In July, Facebook made a big move into YouTube's turf with plans to launch Suggested Video—a feed of curated video clips from brands like Funny or Die, the NBA and Tastemade. After a small test over the past three months, it's now showing up in more mobile news feeds.
Clicking on a video from a news feed leads to a page that pulls all of the publisher's videos together in a stream, as well as other related clips.
To help publishers make money off those clips, an ad appears between every few videos, similar to a commercial. Similar to YouTube's business model, creators receive 55 percent of money sold from the ads while Facebook gets 45 percent. All video ads are sold by Facebook.
The program is geared specifically for iPhone viewers, since a majority of Facebook's traffic comes from mobile, to help publishers squeeze some extra money from clips watched from a smartphone.
The stream pulls in video ads that brands have already bought, meaning that marketers are not paying extra money to get their clips to appear in the new section.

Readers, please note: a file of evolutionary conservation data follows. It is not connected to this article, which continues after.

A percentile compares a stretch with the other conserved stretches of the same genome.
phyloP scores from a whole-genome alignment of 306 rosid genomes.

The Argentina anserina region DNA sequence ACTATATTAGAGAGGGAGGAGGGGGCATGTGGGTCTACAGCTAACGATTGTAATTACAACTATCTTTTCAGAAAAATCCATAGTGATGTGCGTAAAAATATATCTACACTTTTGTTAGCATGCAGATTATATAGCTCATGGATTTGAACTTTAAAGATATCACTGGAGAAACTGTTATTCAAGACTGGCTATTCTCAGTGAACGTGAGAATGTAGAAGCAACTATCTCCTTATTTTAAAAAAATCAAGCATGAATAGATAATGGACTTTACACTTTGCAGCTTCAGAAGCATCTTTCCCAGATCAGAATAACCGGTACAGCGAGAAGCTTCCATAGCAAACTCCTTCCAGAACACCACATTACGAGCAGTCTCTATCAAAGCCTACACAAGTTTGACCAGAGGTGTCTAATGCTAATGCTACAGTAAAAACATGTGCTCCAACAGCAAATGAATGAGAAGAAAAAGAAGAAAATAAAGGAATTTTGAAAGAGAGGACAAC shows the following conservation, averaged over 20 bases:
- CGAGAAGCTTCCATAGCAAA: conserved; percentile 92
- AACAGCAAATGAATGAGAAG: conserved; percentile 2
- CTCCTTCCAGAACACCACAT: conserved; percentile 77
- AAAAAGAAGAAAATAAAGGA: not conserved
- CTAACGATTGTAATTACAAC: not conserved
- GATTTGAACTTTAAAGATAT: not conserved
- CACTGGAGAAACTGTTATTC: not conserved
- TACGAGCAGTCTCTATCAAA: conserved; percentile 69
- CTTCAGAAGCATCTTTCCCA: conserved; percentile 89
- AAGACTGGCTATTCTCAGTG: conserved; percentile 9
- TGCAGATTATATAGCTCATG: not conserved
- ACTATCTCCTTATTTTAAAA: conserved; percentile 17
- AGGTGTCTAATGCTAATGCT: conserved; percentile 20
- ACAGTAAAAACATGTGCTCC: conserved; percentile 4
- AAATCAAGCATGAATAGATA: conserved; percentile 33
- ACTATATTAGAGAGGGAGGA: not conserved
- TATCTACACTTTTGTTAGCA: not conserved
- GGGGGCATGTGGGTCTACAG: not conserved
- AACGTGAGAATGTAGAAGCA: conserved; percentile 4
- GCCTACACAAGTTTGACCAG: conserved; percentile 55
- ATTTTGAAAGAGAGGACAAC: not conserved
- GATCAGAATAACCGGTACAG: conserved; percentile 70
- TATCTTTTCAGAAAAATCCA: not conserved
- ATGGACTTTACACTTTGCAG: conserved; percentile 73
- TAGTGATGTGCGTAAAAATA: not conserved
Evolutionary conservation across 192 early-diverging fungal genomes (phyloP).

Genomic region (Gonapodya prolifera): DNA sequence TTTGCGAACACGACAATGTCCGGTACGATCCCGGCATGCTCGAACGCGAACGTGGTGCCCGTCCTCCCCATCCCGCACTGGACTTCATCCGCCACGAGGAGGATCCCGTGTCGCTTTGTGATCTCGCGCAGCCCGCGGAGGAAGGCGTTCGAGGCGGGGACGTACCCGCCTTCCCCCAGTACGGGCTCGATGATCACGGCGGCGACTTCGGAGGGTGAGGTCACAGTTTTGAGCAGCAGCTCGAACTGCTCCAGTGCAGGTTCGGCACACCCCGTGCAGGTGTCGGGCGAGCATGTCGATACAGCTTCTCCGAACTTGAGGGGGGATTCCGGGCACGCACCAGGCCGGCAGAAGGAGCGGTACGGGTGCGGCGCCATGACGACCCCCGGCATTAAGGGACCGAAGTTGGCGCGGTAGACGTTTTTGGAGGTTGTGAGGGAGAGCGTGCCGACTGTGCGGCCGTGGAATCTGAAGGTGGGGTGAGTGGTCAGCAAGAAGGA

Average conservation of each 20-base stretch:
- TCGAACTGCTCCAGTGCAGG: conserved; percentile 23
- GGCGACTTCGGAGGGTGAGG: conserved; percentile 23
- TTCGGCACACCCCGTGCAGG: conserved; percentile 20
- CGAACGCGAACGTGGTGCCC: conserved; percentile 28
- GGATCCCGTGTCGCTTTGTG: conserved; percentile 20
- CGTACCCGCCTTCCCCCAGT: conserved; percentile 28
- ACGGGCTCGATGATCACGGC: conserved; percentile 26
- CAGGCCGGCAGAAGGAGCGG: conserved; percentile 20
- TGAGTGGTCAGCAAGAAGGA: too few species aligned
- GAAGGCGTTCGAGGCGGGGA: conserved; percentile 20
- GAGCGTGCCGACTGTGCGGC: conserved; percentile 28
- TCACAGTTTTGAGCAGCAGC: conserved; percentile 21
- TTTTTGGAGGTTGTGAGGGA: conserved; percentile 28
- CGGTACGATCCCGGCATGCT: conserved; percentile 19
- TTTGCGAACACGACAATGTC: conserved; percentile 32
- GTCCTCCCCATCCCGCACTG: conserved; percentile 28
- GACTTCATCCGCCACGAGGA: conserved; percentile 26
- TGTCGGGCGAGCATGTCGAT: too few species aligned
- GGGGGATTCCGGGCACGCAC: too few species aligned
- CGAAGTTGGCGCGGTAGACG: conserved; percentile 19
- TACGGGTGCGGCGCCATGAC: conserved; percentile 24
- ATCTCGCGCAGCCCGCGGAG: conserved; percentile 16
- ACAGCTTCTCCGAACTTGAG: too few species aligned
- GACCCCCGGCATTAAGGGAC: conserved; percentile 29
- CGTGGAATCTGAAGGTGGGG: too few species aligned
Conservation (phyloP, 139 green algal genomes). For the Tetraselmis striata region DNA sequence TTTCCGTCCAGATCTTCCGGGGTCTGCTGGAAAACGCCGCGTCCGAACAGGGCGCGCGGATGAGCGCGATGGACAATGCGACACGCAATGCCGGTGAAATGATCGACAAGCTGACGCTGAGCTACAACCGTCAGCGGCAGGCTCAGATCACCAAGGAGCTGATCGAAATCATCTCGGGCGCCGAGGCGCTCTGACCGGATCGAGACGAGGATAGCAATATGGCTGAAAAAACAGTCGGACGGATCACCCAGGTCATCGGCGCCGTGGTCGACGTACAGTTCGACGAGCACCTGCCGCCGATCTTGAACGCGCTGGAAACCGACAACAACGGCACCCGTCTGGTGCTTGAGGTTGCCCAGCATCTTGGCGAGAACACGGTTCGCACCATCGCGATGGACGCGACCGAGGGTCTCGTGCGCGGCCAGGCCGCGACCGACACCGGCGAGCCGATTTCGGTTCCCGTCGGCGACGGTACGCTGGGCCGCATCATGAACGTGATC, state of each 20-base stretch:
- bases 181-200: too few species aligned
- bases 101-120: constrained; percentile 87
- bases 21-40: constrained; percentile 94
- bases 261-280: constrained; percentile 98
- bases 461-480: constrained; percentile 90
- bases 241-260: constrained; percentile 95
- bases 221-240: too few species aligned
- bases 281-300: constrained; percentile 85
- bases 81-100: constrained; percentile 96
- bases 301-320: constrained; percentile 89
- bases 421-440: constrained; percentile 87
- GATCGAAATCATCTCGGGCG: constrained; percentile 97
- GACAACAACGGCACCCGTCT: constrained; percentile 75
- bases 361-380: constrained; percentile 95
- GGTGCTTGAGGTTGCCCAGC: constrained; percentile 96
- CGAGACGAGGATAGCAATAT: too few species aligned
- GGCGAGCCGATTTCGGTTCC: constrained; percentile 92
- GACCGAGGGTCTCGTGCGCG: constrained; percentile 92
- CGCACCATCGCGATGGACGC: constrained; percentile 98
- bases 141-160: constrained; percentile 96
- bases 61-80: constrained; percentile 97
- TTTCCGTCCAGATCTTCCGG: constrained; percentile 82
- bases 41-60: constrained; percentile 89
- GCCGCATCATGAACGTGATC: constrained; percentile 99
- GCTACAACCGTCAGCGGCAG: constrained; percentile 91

During a small test on Thursday and Friday, ads for Under Armour, Procter & Gamble, Taco Bell, Jet Blue, Target and KFC were playing alongside publishers' clips.
Back in July, Patrick Starzan, vp of marketing and distribution for Funny or Die, talked to Adweek about the program and how the ad portion will help it monetize the three to six videos the comic site posts to Facebook each day.
"We want to showcase our content and get as many eyeballs as possible," Starzan told Adweek. "The rub for us though has always been we can't monetize on the platforms. It's not a good business case for us to just upload all of our content to Facebook and have everyone stay there. To be a part of this is beneficial to us because now we can test out monetization at the platform level and see if it makes sense for us."
Indeed, publishers are itching for more money off of Facebook video clips. In Facebook's latest quarterly results, 76 percent of its $3.83 million of ad revenue came from mobile.
Just this week, Sheryl Sandberg pitched a room of agencies and brand marketers at Advertising Week on Facebook's size as equivalent to a Super Bowl.
"What people are starting to understand is that what we offer is really broad reach—we have a Super Bowl on mobile in the U.S. every day," Sandberg said. "Our data says that if you do TV plus Facebook, you enhance your reach by 17, 18 percent and more than double that for millennials, which is a hard group to reach right now on TV."